Once past that point, it was free for all, you could make your way towards any direction you wanted except for the front (not the front where you could see the ball drop, but 2 inches in front of you). There were literally millions of people ahead. So I stayed in the crowd, sandwiched between people with different accents, testament to their origins and the journeys they had made all in the effort to see the ball drop and usher in the new year with the world.
I didn’t see the ball drop and only barely saw some firework sparks that made their way to our part of Times square, blocked by all the skyscrapers as they were. But the feeling of being outside (in the drizzling rain) on the 31st of December, with a million or so other people as we counted down to the demise of a decade cannot be replicated. I closed my eyes in brief and heartfelt gratitude to God (Jesus) for his grace and mercy. When I opened my eyes, it was 2020 and it was time to disperse.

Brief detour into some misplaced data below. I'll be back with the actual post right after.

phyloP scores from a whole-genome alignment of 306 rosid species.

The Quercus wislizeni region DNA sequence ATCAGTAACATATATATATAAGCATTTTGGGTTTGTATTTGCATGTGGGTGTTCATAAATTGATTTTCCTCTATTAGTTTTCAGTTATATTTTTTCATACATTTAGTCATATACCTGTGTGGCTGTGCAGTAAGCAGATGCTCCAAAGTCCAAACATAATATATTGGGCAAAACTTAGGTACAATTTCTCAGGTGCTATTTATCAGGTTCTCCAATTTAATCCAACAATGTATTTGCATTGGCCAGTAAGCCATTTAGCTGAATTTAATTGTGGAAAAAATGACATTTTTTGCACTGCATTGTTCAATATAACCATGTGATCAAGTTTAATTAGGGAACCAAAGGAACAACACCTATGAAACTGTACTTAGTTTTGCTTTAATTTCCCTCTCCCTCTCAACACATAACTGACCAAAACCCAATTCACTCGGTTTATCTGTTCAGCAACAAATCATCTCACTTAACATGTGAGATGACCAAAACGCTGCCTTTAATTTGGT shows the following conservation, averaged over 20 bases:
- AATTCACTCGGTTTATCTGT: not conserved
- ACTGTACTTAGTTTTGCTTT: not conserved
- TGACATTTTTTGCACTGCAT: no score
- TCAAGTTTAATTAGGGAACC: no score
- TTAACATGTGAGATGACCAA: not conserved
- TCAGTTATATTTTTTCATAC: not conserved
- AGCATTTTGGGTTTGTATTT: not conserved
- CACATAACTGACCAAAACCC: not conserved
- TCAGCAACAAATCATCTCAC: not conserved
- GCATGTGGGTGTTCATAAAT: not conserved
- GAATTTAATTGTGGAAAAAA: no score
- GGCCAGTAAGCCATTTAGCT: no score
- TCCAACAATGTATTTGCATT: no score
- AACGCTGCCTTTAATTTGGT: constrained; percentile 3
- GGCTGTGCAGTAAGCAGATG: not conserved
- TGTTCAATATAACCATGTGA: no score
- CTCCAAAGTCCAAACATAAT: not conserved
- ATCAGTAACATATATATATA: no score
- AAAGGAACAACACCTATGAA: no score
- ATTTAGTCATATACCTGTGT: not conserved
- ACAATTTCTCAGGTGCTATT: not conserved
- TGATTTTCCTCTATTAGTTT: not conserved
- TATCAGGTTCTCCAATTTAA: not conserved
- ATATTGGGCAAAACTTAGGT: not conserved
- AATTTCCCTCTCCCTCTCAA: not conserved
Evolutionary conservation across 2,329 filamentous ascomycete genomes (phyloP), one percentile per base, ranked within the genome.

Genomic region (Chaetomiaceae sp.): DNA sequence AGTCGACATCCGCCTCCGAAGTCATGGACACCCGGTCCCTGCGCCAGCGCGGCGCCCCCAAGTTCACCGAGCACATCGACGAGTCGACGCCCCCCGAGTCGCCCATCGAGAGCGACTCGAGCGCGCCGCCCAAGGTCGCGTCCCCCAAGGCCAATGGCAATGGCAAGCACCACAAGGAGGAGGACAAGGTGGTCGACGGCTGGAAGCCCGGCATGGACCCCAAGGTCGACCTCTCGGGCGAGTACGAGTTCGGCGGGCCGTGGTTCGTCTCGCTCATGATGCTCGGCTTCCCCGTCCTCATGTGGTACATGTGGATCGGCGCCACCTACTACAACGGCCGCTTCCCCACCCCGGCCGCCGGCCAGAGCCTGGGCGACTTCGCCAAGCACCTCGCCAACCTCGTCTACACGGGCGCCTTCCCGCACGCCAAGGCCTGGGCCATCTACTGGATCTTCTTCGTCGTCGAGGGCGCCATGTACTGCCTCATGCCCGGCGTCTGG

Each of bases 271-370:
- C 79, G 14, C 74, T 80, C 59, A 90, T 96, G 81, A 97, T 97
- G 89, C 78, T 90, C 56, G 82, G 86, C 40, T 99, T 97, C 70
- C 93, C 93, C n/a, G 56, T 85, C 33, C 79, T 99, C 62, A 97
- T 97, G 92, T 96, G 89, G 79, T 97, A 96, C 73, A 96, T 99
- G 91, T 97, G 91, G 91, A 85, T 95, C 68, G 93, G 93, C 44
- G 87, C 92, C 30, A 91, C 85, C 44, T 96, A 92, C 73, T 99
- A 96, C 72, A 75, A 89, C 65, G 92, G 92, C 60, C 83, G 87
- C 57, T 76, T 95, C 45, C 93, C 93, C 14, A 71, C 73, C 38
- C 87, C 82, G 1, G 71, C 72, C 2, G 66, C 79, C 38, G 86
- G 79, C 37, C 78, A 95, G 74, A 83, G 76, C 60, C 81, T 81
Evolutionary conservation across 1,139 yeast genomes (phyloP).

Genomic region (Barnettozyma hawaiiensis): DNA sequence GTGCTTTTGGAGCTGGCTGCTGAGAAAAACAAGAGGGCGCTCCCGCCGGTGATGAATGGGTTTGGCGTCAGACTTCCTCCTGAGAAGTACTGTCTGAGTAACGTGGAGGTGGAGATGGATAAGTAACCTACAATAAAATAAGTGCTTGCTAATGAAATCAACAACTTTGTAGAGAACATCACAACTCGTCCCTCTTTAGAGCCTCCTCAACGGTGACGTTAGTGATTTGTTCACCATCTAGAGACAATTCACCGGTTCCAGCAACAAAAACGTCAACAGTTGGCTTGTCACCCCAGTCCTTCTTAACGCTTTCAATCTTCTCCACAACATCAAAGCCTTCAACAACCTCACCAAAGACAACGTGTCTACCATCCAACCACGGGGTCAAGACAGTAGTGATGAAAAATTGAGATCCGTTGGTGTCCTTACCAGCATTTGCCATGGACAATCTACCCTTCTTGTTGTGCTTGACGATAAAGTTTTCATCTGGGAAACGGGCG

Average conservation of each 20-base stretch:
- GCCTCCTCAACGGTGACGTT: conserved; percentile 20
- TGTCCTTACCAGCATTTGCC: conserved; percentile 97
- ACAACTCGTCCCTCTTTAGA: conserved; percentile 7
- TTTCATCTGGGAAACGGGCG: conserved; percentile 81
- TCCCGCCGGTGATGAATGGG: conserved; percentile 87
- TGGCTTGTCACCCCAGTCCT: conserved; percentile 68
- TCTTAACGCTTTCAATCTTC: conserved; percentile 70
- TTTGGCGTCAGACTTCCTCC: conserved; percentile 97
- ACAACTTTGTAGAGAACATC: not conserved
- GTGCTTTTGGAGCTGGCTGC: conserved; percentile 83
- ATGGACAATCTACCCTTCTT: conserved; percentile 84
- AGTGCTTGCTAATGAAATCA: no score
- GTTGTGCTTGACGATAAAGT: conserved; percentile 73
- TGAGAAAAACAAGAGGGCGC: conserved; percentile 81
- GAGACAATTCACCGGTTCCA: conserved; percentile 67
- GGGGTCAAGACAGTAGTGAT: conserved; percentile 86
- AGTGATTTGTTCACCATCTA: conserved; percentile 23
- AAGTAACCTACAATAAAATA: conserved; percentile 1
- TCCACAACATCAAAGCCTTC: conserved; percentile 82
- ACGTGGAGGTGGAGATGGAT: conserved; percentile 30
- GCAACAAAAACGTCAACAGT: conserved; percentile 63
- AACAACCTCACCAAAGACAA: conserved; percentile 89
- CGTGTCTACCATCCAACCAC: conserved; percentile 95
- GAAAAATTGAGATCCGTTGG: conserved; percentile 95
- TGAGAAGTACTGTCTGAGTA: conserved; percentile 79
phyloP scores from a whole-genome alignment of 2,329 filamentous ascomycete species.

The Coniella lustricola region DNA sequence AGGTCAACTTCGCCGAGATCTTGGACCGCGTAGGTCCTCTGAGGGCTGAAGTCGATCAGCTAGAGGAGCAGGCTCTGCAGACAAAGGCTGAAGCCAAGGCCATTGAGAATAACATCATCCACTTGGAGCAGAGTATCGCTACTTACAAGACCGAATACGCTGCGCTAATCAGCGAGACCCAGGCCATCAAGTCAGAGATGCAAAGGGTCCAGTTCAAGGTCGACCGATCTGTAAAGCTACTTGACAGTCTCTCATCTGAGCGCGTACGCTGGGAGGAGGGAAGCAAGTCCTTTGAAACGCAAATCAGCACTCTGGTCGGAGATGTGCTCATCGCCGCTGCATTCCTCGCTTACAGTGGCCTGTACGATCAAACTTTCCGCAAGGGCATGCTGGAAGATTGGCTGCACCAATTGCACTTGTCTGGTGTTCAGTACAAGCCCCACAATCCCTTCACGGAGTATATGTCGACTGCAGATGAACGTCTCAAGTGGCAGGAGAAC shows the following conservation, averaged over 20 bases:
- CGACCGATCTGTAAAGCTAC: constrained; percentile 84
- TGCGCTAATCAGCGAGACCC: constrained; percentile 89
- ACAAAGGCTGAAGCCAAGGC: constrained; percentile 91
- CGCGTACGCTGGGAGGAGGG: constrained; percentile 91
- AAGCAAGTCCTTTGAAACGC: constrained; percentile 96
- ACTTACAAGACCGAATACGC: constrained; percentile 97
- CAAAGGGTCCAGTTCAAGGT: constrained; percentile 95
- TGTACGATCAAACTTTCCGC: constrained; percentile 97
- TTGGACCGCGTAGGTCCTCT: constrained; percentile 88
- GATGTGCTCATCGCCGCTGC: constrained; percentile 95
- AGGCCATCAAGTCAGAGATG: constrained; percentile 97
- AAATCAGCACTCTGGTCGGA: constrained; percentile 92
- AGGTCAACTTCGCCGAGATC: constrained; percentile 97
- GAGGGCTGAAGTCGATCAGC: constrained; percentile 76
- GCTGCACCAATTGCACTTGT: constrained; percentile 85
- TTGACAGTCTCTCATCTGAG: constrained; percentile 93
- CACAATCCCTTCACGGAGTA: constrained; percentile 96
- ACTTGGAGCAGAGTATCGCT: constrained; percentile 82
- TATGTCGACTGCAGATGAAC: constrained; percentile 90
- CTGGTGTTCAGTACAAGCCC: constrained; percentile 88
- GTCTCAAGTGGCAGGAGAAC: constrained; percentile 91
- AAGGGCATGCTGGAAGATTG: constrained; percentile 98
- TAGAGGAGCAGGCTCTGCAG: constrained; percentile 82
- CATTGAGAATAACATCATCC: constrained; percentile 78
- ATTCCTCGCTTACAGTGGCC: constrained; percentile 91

It was sheer pandemonium as the cops were trying to get the VIPs through by barricading accessible streets, and the weather not cooperating with the incessant rain. I made it back to the greyhound station (right at the square) and boarded a bus back to Albany, a place way more sane than Times Square.
I’m glad for the experience, but next time, I would not go to times square on new years eve. I’ll just watch it on you tube or TV or better still check into a hotel on Times square for the night for an unfettered view (probably pay a ransom for a nights rate which I will not do).
On another note, I checked out the ball drop on youtube and… the ball is super tiny. They really should have some considerations for the die hard people (like me) who come to see it and make a bigger ball to drop from a more visible height. So much more ways to make this a more valuable experience for all (just my 2 cents 🙂)
There you have it, my experience in Times Square on New years eve. Happy 2020 and may all your dreams come true.